Posted on August 10, 2012
The Millers are Sara, my daughter, and her husband, Brian, who have a mini-farm at their home in Aggieland. For my non-Texan readers, that’s Bryan/College Station, Texas. That’s right, in their backyard, a chicken coop with nine “Easter Eggers,” a few Barred Rocks, a couple of Black Copper Marens, a few black and few gold sex links, some Bantams and twenty-five American Game Birds. The rest are Barnyard Mutts. All give eggs that are truly delicious!
Part of their backyard also houses beehives. More about dealing with bees and fresh honey in future posts.
You’ll also find four miniature daschunds – Tucker, Bella, Sadie and Coco, one mixed breed dog name Marvin, and three teenager children—two girls and a boy, who wish to remain anonymous, on the Miller farm.
Sara, the chicken wrangler, writes such entertaining emails about life on the Miller Farm she should start her own blog. She won’t. That’s why – with her permission, I’ll be sharing the humor and fun of being a city farmer from her emails on Fridays.Today: ROOSTER RESCUERS (my comments and additions in blue)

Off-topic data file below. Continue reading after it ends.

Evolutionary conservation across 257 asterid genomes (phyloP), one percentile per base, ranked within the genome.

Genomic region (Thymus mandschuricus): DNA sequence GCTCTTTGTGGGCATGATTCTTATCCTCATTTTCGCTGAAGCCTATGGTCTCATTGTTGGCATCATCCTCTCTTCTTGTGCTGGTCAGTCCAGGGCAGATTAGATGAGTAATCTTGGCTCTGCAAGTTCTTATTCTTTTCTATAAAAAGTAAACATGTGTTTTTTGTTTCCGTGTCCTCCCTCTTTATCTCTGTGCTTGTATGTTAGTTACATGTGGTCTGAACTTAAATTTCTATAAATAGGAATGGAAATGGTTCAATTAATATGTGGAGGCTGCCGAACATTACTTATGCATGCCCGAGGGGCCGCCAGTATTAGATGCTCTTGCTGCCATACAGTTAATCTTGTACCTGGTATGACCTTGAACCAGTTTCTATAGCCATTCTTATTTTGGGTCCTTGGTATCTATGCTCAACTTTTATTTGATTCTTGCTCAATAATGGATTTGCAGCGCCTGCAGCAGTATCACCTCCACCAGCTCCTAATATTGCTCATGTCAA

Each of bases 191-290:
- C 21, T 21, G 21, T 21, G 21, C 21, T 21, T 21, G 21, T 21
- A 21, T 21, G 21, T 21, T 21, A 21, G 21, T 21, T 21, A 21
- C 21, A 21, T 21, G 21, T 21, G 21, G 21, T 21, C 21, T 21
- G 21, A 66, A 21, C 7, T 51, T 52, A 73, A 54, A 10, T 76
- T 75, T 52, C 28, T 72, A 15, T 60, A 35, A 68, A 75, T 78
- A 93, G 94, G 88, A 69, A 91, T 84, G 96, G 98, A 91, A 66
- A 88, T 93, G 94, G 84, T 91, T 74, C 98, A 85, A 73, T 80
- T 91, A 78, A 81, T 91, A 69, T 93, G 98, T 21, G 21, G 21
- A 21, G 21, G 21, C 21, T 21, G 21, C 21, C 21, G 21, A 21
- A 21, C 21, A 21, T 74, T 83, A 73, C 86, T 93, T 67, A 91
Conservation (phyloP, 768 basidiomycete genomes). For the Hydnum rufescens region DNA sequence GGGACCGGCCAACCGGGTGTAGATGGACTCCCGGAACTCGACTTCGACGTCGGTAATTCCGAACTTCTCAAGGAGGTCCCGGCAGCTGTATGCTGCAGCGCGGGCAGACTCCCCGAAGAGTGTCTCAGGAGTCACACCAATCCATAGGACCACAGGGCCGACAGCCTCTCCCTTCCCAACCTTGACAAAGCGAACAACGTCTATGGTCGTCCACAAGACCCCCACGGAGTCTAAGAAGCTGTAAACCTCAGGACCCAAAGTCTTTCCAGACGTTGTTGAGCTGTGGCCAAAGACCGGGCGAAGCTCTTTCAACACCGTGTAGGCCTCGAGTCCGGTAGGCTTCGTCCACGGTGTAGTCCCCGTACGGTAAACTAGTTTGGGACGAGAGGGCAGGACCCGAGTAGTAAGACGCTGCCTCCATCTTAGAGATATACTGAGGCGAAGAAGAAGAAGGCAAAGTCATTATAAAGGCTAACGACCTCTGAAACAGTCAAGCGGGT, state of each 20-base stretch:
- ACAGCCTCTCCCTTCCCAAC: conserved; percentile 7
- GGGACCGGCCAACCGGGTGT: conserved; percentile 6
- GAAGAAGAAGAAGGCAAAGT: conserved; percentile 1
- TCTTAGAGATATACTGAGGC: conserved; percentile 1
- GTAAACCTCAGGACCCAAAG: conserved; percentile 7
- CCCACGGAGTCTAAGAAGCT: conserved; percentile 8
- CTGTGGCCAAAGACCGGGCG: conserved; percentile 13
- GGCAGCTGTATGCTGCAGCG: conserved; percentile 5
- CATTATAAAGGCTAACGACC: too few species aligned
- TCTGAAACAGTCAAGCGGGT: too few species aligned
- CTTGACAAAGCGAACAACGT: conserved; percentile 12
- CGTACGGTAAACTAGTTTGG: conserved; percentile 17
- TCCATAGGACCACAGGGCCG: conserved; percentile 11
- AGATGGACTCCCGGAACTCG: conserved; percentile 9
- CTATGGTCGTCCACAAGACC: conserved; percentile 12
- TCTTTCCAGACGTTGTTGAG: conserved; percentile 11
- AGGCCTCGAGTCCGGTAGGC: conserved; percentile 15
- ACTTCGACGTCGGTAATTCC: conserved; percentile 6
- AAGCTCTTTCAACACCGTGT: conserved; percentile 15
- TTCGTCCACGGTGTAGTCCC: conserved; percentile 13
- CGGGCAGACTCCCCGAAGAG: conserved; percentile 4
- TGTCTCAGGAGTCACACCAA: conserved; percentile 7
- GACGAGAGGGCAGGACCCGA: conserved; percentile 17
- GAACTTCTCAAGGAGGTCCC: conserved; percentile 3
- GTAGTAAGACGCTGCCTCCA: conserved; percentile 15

Yesterday afternoon I (aka Sara, chicken wrangler extraordinaire) went out to check on the chickens and gather eggs (what few eggs are being laid in this heat). (Texas, like a good part of the country, is experiencing unending days of triple digit tempearatures.)
One of our roosters was laying under the coop looking not so good. I tried to entice him out with bread but alas, he didn’t move. I grabbed him by the legs, an action which usually results in much fussing and flapping. However, he came out with nary a sound. I laid him by the water, hoping that he would perk up. After I checked all the other birds, he was still lying there and the other birds were starting to pick on him.